It was left to the Centre for Independent Studies’ Blaise Joseph to provide a sensible opinion. In doing so, regretfully, he revealed that he was not expert, since an expert by definition cannot dispute “expert opinion”, the nebulous voice called upon whenever the ABC’s preconceptions need shoring up. AM no longer provides the forum for grown-up policy debate it did as recently as the 2007 election. That campaign began with interviews with John Howard and Kevin Rudd, followed the next day by details of the Coalition’s tax package and an interview with Wayne Swan.

On subsequent days Nick Minchin was interviewed about housing policy, Hockey attacked Labor’s union links and Julia Gillard spoke for the defence.

There was a four-story package on the first leaders’ debate, Rudd was attacked by the CFMEU, both sides joined a discussion on pensions, treasurer Peter Costello gave a live interview, Julie Bishop defended the Coalition’s record on university funding, Rudd proclaimed his climate credentials and Malcolm Turnbull, as environment minister, responded.

The decline of AM over the course of just four elections is a symptom of the public broadcaster’s drift towards the periphery of national life. Once the daily electoral cycle began with AM’s keynote interview, was punctuated by the 7.30 Report and ended with ABC TV’s Lateline.

Today, AM is a shadow of its former self, so pale that its features are hard to define. The 7.30 audience that once hovered around a million in the five major metropolitan capitals has sunk below 600,000. In an act of mercy, Lateline has been put to sleep.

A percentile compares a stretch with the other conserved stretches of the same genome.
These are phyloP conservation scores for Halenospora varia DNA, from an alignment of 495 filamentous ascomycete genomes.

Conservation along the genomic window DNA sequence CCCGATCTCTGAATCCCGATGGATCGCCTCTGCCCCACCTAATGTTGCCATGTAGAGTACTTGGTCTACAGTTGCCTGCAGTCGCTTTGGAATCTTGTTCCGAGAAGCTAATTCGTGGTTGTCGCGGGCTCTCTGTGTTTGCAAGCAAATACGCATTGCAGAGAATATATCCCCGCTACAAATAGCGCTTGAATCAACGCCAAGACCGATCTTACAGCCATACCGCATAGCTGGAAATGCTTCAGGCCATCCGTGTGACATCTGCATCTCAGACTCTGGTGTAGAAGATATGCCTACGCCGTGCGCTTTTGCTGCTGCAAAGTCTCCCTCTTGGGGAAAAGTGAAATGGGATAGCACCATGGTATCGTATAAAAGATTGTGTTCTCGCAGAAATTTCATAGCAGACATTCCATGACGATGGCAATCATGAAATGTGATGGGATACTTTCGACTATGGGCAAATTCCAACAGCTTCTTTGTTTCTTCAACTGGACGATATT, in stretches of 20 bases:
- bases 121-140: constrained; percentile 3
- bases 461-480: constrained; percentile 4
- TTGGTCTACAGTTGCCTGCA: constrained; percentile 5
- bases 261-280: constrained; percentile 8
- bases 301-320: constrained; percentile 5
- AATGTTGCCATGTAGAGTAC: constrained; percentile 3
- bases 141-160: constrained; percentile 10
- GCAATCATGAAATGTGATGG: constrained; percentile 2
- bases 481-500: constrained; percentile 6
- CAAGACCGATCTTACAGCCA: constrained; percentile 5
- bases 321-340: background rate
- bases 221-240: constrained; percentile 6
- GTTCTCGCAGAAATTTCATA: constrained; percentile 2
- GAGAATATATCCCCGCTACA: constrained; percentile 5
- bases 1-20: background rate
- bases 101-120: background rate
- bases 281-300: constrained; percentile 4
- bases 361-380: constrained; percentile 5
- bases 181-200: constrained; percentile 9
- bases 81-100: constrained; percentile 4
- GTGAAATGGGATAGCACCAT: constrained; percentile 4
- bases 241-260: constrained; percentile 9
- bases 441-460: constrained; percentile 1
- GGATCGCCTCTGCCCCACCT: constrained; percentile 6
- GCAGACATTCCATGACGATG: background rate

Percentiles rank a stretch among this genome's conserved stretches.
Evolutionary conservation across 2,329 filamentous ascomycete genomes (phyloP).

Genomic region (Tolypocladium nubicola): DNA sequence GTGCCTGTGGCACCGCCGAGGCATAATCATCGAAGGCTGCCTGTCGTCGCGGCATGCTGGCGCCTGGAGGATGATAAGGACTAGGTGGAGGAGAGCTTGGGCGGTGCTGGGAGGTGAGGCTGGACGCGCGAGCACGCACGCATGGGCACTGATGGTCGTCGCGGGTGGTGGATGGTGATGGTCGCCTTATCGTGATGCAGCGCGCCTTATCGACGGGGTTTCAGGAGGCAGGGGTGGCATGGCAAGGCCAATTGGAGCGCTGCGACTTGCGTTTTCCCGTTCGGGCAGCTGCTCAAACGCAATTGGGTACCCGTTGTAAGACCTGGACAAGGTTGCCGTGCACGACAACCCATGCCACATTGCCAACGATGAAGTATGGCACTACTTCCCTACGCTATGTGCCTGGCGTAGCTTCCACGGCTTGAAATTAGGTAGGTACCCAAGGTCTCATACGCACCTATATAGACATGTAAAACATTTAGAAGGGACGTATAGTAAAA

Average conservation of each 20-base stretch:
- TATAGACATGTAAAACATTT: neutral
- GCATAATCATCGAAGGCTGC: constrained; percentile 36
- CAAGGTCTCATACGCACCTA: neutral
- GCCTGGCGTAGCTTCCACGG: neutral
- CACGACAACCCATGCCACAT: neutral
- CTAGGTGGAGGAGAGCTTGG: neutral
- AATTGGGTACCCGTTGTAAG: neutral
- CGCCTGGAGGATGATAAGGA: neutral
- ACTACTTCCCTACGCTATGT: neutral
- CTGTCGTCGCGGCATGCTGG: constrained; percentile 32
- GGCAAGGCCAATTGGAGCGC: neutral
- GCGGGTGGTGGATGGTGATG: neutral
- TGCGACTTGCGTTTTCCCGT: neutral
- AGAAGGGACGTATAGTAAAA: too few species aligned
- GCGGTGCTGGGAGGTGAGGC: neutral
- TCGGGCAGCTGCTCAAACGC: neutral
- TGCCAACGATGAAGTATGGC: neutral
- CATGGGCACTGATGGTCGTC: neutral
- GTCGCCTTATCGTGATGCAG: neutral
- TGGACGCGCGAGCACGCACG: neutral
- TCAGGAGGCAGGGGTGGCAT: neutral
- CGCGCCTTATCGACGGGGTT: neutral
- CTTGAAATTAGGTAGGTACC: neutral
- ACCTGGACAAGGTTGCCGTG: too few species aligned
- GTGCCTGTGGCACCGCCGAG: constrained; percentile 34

That the ABC retains any potency at all is down to the integrity of a dwindling number of presenters who understand the responsibilities that come with the ABC’s privilege. It owes nothing to the institution itself, which is increasingly ill-disciplined and hostage to group think.

Take the ABC’s obsession with “Watergate”, for example, a conspiracy concocted on Twitter about alleged irregularities in the allocation of water licences. Quite what the irregularities were, who was alleging impropriety, or indeed whether any of it mattered a jot has never been explained.

Suffice to say, however, that the ABC’s Virginia Trioli decided it was one of the “big issues of the day” when she interviewed the Prime Minister last week.

Scott Morrison drew on his reserves of patience to explain that water deals are done with the advice of state ministers and public servants, not on the whim of the federal government.

Trioli, however, was not satisfied. “You said on this program on January 14 that you’re ‘a Prime Minister for standards’. So is this the standard that we should then accept from you — rather casual about accountability, casual about transparency and seemingly unaccountable about value for taxpayer money?”

Morrison: “Well, Virginia, I think they’re pretty strong accusations you’ve just made there without providing any foundation for them … I don’t know how you could make those allegations in the way that you have, I’d seem to think that would be a bit over the top from you.”

We can only guess if Trioli’s colleagues slapped her on the back after the show or, like most reasonably minded viewers, thought she’d made a goose of herself.

What is indisputable is that Trioli wasted an opportunity to quiz the Prime Minister about substantial policy issues of vital national importance to embark on a frolic of her own. This was not the ABC as the corporation’s great postwar chairman, Dick Boyer, imagined it, an institute standing “solid and serene in the middle of our national life, running no campaign, seeking to persuade no opinion, but presenting the issues freely and fearlessly for the calm judgment of our people”.

It was the very opposite: a jittery voice from the bottom of the garden, lacking self-awareness, jumping at shadows, fixated on the immaterial and utterly and completely irrelevant.


 Posted by John J. Ray (M.A.; Ph.D.).    For a daily critique of Leftist activities,  see DISSECTING LEFTISM.  To keep up with attacks on free speech see Tongue Tied. Also, don't forget your daily roundup  of pro-environment but anti-Greenie  news and commentary at GREENIE WATCH .  Email me  here

No comments: